Tensions grow on Korean peninsula ahead of ‘big and important event’
SEOUL – South Korea said on Thursday it believed it would be consulted by the United States before any possible pre-emptive US strike against Pyongyang, where foreign journalists gathered for “a big and important event”.
With a US aircraft carrier group steaming to the area, tensions on the Korean peninsula grew this week amid concern that the reclusive North could soon conduct its sixth nuclear test or more missile launches in defiance of United Nations sanctions.
China, North Korea’s sole major ally and benefactor, has called for a peaceful resolution after a sharp rise in rhetoric between the United States and Pyongyang.
While US President Donald Trump has put North Korea “clearly on notice” that he would not tolerate provocative actions by the North, US officials have said his administration was focusing its strategy on tougher economic sanctions.
Trump has diverted the USS Carl Vinson aircraft carrier group towards the Korean peninsula, which could take more than a week to arrive, in a show of force aimed at deterring North Korea from conducting another nuclear test or launching more missiles to coincide with major commemorative events.
The possibility of US military action against North Korea in response to such tests gained traction after the US Navy fired 59 Tomahawk missiles at a Syrian airfield last week in response to a deadly gas attack.
South Korean Foreign Minister Yun Byung-se said he believed Washington would consult Seoul if it was considering a pre-emptive strike against the North.
“Under the South Korea-US alliance, any important measure on the North is taken under consultation with the South Korea government and it will continue in the future,” Yun told a parliamentary hearing.
A Washington-based think tank that monitors North Korea, 38 North, said satellite images taken on Wednesday showed continued activity around the North’s Punggye-ri nuclear test site on the east coast that showed it was ready for a new test.
South Korean officials said on Thursday there were no new signs to indicate a North Korean nuclear test was more likely, although they also said the North has maintained a state of readiness to conduct such a test at any time.
“DAY OF THE SUN”
North Korea marks the 105th anniversary of the birth of state founder Kim Il Sung on Saturday. In 2012, it tried but failed to launch a long-range rocket carrying a satellite to mark the date and tested a newly developed intermediate-range missile last year.
Around 200 foreign journalists are in Pyongyang for North Korea’s biggest national day, called “Day of the Sun”. Officials gave no details of the big event and similar announcements in the past have been linked to relatively low-key set pieces.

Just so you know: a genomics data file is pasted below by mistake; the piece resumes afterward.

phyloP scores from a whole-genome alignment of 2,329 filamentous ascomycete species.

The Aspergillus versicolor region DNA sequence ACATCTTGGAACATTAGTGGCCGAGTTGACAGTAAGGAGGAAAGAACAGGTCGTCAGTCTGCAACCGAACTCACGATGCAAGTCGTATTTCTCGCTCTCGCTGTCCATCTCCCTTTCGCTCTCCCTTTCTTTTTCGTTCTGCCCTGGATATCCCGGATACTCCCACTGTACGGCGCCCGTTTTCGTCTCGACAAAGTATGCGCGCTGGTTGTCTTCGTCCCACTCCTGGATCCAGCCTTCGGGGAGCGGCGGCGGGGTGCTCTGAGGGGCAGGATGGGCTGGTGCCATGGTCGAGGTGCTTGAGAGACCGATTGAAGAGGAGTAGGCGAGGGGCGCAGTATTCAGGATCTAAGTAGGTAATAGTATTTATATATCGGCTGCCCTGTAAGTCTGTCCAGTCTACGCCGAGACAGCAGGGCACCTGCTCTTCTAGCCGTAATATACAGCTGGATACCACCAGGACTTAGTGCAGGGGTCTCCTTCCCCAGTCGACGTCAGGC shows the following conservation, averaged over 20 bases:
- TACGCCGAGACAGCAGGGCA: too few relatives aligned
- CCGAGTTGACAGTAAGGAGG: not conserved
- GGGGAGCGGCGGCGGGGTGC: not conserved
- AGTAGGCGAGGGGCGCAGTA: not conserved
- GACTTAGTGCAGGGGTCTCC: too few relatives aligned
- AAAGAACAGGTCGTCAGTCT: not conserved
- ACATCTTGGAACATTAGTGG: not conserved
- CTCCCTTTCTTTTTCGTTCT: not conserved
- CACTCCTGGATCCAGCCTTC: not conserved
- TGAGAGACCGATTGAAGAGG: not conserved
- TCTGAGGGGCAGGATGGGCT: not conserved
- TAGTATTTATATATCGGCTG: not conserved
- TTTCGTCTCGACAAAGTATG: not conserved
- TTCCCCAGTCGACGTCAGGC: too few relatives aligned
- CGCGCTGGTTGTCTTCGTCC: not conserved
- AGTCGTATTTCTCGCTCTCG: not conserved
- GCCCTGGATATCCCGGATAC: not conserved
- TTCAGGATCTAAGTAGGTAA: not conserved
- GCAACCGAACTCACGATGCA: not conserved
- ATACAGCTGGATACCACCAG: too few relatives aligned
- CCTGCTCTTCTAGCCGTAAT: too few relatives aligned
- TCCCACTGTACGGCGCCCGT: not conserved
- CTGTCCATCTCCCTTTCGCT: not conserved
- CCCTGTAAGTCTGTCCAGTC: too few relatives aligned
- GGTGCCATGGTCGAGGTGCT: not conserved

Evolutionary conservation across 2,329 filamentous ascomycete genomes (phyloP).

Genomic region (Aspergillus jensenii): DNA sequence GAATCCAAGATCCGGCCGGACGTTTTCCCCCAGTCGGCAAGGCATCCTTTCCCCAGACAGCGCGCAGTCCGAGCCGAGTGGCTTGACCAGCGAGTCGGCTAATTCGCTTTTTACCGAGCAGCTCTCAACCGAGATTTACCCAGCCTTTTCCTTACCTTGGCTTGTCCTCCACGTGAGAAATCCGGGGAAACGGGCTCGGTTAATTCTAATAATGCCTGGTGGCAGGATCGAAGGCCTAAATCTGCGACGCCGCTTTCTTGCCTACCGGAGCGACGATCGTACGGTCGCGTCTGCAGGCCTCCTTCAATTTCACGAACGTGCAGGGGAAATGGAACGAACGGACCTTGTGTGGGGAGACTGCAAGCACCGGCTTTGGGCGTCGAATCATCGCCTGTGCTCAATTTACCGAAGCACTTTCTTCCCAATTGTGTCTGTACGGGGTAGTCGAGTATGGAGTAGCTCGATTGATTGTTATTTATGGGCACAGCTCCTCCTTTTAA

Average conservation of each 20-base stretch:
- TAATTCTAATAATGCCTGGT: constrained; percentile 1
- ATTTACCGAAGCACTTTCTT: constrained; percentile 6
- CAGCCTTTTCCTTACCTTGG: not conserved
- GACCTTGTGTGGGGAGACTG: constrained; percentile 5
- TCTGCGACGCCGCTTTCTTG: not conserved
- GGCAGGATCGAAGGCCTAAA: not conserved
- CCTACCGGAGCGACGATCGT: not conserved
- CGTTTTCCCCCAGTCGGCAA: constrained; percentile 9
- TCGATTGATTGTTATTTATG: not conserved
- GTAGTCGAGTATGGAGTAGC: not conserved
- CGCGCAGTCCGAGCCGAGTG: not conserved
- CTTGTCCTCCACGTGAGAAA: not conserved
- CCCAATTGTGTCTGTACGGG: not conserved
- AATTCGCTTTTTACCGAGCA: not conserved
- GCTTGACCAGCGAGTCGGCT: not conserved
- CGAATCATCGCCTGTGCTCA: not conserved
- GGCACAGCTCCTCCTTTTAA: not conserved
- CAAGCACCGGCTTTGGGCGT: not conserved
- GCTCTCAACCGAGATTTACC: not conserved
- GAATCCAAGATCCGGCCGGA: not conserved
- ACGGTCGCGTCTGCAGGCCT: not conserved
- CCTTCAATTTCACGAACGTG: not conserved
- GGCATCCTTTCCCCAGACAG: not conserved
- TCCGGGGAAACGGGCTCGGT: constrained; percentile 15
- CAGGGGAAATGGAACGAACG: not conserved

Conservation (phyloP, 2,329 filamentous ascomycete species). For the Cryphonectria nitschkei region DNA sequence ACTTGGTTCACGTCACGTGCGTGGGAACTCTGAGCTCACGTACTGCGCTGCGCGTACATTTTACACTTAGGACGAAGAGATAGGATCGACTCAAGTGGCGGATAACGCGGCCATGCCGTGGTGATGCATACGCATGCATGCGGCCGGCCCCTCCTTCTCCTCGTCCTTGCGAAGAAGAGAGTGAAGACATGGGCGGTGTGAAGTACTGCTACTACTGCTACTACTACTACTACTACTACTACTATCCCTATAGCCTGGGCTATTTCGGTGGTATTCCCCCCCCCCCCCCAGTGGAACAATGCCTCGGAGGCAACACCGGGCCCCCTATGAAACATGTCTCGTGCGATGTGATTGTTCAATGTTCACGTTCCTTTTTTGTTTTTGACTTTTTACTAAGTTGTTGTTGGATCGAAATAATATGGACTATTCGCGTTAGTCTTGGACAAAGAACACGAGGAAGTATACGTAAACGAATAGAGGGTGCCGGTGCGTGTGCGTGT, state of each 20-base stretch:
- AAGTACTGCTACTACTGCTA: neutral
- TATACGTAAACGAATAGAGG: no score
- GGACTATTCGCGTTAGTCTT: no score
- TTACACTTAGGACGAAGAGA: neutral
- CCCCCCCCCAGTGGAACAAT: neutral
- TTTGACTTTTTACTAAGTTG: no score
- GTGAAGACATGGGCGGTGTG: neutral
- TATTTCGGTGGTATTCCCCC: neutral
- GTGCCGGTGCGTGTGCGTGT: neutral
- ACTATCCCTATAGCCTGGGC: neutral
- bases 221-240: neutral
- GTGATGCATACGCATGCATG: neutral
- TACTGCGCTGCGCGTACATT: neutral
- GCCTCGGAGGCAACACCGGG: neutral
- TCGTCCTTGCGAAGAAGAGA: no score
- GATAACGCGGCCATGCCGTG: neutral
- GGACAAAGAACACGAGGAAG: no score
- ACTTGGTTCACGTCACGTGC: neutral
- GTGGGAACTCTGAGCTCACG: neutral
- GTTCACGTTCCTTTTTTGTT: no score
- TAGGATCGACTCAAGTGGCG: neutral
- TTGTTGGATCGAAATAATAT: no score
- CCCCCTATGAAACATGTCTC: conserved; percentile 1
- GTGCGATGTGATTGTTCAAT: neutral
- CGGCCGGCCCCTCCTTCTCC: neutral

North Korea’s official KCNA news agency reported early on Thursday that leader Kim Jong Un had guided training of the army’s special operation forces jumping from aircraft to strike at targets.
“Watching the brave combatants mercilessly blow up the enemy targets, he said with pleasure that the commanding officers made correct decisions, adding those combatants carrying out their duties independently and pro-actively were reminiscent of fierce tigers crossing the mountain ranges in the southern half,” KCNA reported.
On Tuesday, North Korea warned of a nuclear attack on the United States at any sign of American aggression. The North is technically at war with the United States and South Korea after the 1950-53 Korean War ended in a truce and not a peace treaty.
The North regularly threatens to destroy both countries.
US officials said Trump was considering tougher sanctions that could possibly include an oil embargo, banning North Korea’s airline, intercepting cargo ships, and punishing Chinese banks doing business with Pyongyang.
“There’s a whole host of things that are possible, all the way up to what’s essentially a trade quarantine on North Korea,” one official, speaking on condition of anonymity, told Reuters in Washington on Wednesday.
Customs data in Beijing on Thursday showed that China’s coal imports from North Korea plunged 51.6 percent in the first three months in 2017 from a year ago.
China suspended issuing permits for importing coal from North Korea on Feb. 18 as part of its efforts to implement UN sanctions against Pyongyang.
In Seoul, the won strengthened to near a one-week intraday high in early trading on Thursday as security fears on the peninsula eased slightly. The Korea Composite Stock Price Index (KOSPI) was up a mere 0.1 percent.
Trump and Chinese President Xi Jinping spoke by telephone on Wednesday, just days after they met in the United States for the first time, underscoring the sense of urgency about North Korea.
Trump said on Twitter his call with Xi was a “very good” discussion of the “menace of North Korea”. He said later on Wednesday the United States was prepared to tackle the crisis without China if necessary.
Xi stressed that China was “committed to the target of denuclearisation on the peninsula, safeguarding peace and stability on the peninsula, and advocates resolving problems through peaceful means”, Chinese state broadcaster CCTV said. -Reuters